In the end, it’s all about the show…
©2000 - 2008 Mark Howell and Frontstetch.com. Thanks for visiting the Frontstretch!
Ridiculous reactionism. So what happens this Fall (or even more likely, next Spring) when there’s still empty seats? Oh crap, change it back to graduated?
The racing at the new Bristol was great—as Dale Jr said, a better tire choice would make all the difference, but even then, the race between Kenseth and Keselowski was awesome.
Meanwhile, we have Chicago, Kansas, Las Vegas, Texas, Loudon, Pocono, Fontana, Indy and Michigan putting on awful, awful boring racing, and no one’s tearing those up to reconfigure them!
As a Saturday night racer myself, the idea that anyone in the stands is coming to watch us race HOPING we wreck makes me sick.
I have enjoyed Nascar more the last couple of seasons. Nascar “unplugged” in the way I go. Watch a little Speed Weeks to remind you why you lost interest last year then turn it off for the rest of this year.
John, Michigan is being repaved. So, as much as everyone hates that track (except me, as Michigan is my favorite, for personal reasons), lets see what kind of racing the new surface there produces.
John, may I I recommend some
You state that fans forced the changes upon Bruton with the comments they were invited to make. Fact of the matter is, 80 000 fans spoke of the need for changes to be made at the race track by not attending the race. A track that once had 160 000 people attend twice a year for 25 years. Bruton simply asked those people who had attended in the past why they stopped going. If the Boston Red Sox put together 5 consecutive seasons with losing records, you can bet that Fenway park would start to see a drop in attendance as well. You can also bet that the team owner wouldn’t have to consult the fans as to why they were no longer coming – it would be pretty eveident its because the product on the field sucks – they’d bring in better players and try get a winning record.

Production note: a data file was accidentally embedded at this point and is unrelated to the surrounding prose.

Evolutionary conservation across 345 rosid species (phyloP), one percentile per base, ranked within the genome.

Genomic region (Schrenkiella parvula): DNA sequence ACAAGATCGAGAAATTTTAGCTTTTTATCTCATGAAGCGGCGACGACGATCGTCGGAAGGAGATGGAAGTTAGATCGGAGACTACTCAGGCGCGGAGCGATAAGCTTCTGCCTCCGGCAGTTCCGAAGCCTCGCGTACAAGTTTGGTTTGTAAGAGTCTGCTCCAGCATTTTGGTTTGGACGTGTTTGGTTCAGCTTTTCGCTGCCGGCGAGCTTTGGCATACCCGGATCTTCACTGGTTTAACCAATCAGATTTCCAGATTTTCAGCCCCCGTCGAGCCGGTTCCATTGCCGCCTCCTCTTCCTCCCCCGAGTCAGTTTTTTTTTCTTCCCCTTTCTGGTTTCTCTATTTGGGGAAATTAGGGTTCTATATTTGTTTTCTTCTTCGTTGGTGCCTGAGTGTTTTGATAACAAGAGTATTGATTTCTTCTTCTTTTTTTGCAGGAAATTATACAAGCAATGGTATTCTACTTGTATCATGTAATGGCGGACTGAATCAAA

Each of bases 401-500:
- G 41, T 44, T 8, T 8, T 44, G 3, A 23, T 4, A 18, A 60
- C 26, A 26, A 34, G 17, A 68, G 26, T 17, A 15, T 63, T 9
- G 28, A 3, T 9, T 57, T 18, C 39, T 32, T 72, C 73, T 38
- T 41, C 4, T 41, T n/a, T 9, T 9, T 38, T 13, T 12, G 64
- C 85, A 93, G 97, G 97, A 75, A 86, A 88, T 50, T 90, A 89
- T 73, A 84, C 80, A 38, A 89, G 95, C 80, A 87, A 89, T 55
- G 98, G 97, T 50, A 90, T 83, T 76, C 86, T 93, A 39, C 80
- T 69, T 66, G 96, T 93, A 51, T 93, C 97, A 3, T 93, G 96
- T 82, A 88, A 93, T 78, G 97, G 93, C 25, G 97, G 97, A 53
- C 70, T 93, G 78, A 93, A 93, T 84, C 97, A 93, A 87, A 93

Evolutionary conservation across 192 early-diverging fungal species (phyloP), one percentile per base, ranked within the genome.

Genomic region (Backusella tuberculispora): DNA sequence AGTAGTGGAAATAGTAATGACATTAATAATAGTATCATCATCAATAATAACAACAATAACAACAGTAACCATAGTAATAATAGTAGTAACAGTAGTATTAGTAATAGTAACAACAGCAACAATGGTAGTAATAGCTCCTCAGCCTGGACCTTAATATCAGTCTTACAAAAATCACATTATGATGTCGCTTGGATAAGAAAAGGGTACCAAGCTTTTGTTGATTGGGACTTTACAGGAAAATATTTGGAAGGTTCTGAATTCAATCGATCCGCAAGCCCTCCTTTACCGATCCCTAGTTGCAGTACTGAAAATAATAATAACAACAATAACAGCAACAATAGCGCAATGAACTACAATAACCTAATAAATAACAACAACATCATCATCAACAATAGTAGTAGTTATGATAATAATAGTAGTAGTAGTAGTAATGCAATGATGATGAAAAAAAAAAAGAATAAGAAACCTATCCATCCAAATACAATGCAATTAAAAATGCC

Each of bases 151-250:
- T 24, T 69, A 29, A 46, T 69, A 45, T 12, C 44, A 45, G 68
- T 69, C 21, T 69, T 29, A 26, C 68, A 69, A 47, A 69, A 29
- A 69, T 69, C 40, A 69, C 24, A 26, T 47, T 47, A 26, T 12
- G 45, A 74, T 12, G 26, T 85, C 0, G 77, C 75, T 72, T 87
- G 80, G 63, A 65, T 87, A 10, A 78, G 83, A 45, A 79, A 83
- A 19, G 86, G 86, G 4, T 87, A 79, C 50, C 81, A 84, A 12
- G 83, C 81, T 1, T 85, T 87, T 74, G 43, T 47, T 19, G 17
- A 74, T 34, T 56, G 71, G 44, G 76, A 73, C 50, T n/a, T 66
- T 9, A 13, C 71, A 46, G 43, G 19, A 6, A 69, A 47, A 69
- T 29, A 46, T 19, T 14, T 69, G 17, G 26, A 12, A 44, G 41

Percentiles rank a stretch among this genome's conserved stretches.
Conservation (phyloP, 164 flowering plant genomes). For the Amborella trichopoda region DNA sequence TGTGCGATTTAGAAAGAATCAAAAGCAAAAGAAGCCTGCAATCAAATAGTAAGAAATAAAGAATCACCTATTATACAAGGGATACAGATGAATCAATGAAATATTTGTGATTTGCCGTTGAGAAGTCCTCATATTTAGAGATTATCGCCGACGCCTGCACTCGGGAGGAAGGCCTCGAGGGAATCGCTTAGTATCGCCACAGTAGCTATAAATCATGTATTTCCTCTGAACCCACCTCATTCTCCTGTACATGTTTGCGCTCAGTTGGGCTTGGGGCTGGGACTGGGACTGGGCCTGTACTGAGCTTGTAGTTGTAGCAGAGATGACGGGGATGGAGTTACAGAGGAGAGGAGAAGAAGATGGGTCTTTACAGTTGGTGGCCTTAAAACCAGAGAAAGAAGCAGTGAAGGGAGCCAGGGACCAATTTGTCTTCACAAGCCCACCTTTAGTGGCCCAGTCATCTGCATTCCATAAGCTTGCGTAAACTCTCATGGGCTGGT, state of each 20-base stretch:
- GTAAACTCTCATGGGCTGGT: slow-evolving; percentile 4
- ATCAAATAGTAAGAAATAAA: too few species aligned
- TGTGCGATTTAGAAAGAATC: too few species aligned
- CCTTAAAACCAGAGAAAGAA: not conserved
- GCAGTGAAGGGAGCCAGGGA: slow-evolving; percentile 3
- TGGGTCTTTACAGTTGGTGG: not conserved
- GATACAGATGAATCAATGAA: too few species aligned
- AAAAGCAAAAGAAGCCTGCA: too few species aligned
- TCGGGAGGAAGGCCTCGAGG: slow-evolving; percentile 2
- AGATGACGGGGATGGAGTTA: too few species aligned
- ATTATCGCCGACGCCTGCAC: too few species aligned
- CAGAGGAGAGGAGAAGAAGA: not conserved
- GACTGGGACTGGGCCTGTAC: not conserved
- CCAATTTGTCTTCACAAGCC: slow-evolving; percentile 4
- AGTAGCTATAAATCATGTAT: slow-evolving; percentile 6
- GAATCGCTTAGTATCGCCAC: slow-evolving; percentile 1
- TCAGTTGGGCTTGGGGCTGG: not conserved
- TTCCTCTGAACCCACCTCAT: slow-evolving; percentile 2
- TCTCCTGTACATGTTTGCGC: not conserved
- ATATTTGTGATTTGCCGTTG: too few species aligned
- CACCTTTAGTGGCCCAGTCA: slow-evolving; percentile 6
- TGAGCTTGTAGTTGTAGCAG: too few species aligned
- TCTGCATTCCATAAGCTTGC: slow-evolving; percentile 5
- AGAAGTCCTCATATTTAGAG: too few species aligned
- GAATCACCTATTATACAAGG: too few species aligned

A better and certainly cheaper way of making the night race fill up better is to move it up a week and make it part of the BS Chase. As it is now no driver “in” is going to risk anything but a finish. No driver “out” is going to risk screwing those that are “in”. That leaves, maybe, a couple drivers trying to get in who may actually show up and race.
I got a kick out of the poor fab guys. That’s their job. A friend of mine is heading off to Europe for a Summer tour. He’s been rehearsing at least 8 hours a day since New Years. And that includes the past month after having surgery. Sometimes ya got to do some work to succeed. It ain’t handed to you.
Also wanted to mention. Since I attended my first NASCAR race @ Bristol, I have been searching for the words to describe what it is like. Your description is fantastic. In fact, I may borrow it when describing my experience to people in the future. It’s like I was right back there at the track. Thanks for helping me re live that.
The question of who is going to pay for the $1 million reconfiguration is irrelevant. That’s pocket change compared to the roughly $6 million (60,000 missing fans x $100/ticket) ole Bruton missed out on with the most recent race at Bristol.
Mark, nice read. Reminds me of the movie Ben-Hur, if the redo does not bring back the masses and there is a Thumbs Down there’s going to be hell to pay.
Give the people what they want?
How about cheaper ticket prices?
No charge camping and parking?
No extortion for overnight rooms or meals around the speedway?
Could this apply to more tracks?
Should there be a “Wreckaholics Anonymous”?
give the fans what they want spend that million and fix up north wilkesboro